On the 11th of February, entomological sessions were undertaken at our livingstone project in Zambia, oftentimes in the rain. Activities included making new sweep nets for grass dwelling insects, setting traps and identification of insects captured. 34 new species have been added to the reference library during the month. Of these, 16 have been identified to species level, and 25 to genus level, with the remainder at order level. Project volunteers have been having fun learning how to sorting samples into their respective orders, helping them to appreciate research, but also to learn the basics of identification. We couldn’t say for sure whether they enjoyed the rain!
During an early morning session of the 26th of February, we came across two beautiful insects; a blister beetle from the genus Mylabris and a moth (Nephele comma).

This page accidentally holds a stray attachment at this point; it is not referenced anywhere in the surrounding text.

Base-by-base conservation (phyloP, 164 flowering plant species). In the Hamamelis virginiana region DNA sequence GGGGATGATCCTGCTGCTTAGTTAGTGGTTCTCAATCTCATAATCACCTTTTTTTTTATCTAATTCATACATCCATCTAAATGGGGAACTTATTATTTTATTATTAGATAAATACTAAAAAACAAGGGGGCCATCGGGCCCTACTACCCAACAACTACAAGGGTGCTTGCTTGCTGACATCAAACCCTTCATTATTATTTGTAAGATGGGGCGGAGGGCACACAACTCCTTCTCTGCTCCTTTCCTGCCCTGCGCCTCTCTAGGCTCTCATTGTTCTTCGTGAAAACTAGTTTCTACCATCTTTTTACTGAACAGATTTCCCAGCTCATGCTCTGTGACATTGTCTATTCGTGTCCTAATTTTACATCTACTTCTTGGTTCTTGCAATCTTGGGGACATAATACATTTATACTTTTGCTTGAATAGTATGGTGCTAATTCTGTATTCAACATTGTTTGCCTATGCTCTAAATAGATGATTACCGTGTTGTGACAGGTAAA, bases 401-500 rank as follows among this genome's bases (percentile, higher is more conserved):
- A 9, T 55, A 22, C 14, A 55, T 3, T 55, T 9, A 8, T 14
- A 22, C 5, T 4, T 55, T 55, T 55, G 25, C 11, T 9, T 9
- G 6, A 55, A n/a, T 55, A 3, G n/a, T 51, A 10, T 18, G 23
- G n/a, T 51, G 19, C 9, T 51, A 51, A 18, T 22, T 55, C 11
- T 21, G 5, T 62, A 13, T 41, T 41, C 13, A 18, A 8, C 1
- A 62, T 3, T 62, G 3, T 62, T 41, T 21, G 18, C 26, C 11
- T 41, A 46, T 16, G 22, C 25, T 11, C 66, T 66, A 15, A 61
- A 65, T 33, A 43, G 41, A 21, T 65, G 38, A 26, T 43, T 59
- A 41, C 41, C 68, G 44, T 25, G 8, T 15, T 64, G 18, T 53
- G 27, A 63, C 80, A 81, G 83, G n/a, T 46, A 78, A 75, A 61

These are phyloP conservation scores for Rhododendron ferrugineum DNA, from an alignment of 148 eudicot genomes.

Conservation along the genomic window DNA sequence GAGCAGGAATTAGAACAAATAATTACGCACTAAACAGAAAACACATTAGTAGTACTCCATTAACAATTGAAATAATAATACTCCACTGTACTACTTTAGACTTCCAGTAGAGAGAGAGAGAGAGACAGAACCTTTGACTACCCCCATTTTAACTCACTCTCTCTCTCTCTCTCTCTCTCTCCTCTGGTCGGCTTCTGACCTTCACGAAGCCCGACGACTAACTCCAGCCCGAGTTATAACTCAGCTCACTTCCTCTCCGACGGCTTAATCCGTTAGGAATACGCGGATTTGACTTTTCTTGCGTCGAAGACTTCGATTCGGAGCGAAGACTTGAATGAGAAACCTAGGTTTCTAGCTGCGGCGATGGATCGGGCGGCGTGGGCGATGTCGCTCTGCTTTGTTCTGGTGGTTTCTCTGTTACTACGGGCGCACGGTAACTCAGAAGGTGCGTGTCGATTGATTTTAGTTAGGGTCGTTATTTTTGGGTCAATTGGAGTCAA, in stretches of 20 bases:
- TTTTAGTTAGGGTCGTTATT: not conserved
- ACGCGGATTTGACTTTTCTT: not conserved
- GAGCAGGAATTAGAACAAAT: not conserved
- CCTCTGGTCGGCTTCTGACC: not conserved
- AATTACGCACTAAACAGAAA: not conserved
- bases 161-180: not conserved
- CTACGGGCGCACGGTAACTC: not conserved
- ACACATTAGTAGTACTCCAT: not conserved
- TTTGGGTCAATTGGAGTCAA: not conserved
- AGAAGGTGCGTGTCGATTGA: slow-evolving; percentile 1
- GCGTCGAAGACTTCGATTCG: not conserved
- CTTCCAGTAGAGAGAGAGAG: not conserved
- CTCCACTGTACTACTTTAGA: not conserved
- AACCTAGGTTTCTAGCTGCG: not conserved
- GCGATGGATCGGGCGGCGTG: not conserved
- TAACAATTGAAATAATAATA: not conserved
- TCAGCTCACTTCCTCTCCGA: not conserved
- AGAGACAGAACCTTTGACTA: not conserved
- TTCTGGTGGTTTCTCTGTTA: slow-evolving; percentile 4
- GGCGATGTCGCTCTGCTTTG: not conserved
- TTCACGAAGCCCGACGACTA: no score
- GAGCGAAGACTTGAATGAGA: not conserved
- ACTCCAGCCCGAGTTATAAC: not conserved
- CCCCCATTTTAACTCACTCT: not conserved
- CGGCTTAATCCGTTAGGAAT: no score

About the Entomological Survey
Insects are an important natural resource in ecosystems, and especially in forests where they make up a dominant part (greater than 80%) of the biodiversity of forest fauna. They play a significant role in pollination, nutrient recycling, as pest control agents, and they are involved at every level of trophic networks. The presence or absence of certain species, or rather of certain corteges, makes it possible to verify whether an ecosystem is functioning properly or not. In this way, insects can be good indicators of ecosystem quality and management impacts on the forest habitat. However, knowledge of insect diversity within the Zambezi Basin is not well known, except for a few species. A survey of insects at our Livingstone project site commenced in early December. The initial aim is to create a reference of species found in the area, before looking at spatial variances in species diversity related to floral diversity. It is hoped that a better understanding of the inter-relationship between insects and trees will assist in improved forest management.